Life In The Fastlane
I have commented on my love for Twitter a few times here on this blog, and today is not going to be any different. After the events of last night I am very impressed with Twitter. We learned of the death of Osama Bin Laden even before it was announced on news outlets. It is amazing that a guy in the very city that the attack was going down in was Tweeting about it before he even knew what was actually happening. Then someone else on Twitter picked up that guys feed, and put two and two together, and before the president even announced what had happened the world already knew that Bin Laden had been killed.
I am still struggling a bit with the idea that we are excited and celebrating the death of another human being, but yet at the same time this human being killed so many innocent people it is hard not to be relieved that he is gone. However, that is not what this post is about. This post is about the speed at which we get our news today.
At this very moment I am also listening to a live broadcast from LA called #IdeaJam. The topic is on, “how can we help prepare students for the future and encourage them to dream bigger, think creatively, and come up with the innovative solutions?” At the same time, comments and questions are being streamed and posted on the comment feed on YouTube, and they are also using the #IdeaJam hashtag in order for people around the world to ask questions. They are getting questions from Sri Lanka about math. It is amazing to me when you can do a live broadcast event in LA and get real-time questions from Sri Lanka.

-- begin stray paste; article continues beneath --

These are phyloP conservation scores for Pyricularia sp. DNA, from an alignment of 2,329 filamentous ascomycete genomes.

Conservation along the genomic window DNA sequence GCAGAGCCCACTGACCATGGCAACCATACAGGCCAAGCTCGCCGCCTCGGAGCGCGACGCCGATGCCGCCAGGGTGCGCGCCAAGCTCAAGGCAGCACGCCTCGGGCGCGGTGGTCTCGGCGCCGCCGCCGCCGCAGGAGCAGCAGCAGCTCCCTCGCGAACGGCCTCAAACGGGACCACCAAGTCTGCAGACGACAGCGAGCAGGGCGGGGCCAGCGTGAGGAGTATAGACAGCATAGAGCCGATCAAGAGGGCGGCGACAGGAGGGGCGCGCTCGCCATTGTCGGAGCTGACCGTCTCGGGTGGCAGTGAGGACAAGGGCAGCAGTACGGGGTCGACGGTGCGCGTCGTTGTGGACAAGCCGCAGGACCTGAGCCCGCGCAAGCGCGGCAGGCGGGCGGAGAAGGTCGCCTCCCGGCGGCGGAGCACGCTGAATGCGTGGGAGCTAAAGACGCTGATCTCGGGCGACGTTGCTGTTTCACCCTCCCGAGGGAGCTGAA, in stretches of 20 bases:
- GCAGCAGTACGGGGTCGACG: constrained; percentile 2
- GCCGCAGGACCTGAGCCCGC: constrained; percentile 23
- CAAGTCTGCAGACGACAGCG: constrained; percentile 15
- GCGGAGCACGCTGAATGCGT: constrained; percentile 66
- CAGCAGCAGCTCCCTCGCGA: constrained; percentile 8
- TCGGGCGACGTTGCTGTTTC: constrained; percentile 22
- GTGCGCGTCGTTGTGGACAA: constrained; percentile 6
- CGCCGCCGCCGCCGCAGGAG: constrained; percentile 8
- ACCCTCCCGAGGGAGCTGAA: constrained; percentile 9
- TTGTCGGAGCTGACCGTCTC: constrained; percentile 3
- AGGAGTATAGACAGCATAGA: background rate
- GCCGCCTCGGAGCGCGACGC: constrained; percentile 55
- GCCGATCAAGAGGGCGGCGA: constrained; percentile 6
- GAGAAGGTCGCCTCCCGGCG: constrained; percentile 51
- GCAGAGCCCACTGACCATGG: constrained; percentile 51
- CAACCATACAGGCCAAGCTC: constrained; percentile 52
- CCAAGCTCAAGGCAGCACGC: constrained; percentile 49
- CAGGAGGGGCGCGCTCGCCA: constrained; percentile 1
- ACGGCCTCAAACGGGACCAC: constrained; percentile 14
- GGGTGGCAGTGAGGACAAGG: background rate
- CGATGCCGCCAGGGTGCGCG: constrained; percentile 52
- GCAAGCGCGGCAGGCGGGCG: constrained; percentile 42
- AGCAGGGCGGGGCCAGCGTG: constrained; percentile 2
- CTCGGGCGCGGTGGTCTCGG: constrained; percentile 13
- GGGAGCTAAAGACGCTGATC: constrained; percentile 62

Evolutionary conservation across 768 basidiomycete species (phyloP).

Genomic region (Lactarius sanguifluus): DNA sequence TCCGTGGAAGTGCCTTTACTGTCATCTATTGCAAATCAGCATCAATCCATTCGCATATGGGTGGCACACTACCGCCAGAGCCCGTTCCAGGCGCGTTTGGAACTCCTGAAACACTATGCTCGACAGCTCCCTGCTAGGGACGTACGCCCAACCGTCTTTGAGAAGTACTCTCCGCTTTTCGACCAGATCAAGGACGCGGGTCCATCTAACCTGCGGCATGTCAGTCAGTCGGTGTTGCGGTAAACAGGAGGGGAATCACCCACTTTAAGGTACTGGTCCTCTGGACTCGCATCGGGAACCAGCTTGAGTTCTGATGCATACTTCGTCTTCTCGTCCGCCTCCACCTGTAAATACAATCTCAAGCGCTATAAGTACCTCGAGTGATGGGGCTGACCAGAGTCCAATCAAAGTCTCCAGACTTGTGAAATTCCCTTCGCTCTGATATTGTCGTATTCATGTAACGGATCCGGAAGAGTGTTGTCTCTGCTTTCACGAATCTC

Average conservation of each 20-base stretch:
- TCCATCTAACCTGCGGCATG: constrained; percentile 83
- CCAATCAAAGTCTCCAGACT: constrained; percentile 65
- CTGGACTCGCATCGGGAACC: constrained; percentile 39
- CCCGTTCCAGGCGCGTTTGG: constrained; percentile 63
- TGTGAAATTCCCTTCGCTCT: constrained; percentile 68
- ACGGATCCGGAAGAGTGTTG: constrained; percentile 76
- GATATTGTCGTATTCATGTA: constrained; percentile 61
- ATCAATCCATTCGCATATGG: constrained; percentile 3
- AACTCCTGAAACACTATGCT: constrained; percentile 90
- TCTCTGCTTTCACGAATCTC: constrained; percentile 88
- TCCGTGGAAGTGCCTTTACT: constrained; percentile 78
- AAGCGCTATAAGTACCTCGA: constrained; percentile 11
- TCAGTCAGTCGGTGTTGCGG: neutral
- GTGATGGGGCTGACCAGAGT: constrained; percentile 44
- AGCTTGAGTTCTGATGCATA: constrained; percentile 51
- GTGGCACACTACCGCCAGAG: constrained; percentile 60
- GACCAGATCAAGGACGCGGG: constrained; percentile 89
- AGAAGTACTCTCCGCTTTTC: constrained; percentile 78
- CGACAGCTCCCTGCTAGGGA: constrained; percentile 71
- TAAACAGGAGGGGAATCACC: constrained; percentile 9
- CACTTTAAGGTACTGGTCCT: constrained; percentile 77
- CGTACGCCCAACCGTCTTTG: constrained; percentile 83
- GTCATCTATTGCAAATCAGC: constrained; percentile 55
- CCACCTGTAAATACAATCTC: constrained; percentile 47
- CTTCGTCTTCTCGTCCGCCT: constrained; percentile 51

The one downside, I think, to the speed at which we take in information today, is that we no longer have any time to process and digest the information that we are taking in, it is just a constant flood of information. We are often only given just a few minutes to take in the information, process it, and digest it before we are forced on to the next bit of information. Now I grew up in the country where things were much slower than they are in the city, we also didn’t have the technology like we do today. Sometimes my brain gets overwhelmed with all the information constantly streaming through it, and sometimes because of this I long for things to slow down like they were when I was growing up. I used to laugh when I would hear older people complaining about computers, but sometimes now I understand their pain. Yet I also love how fast we can get information, and I also love how much easier it is for people networking with professionals to be heard and find ways to stand out from the crowd. I find myself pulled in two different directions, wanting to be completely unplugged from technology and throw my computer and cell phone out the window, and wanting to be even more connected with people and technology.
What are your thoughts?
The Green Guerilla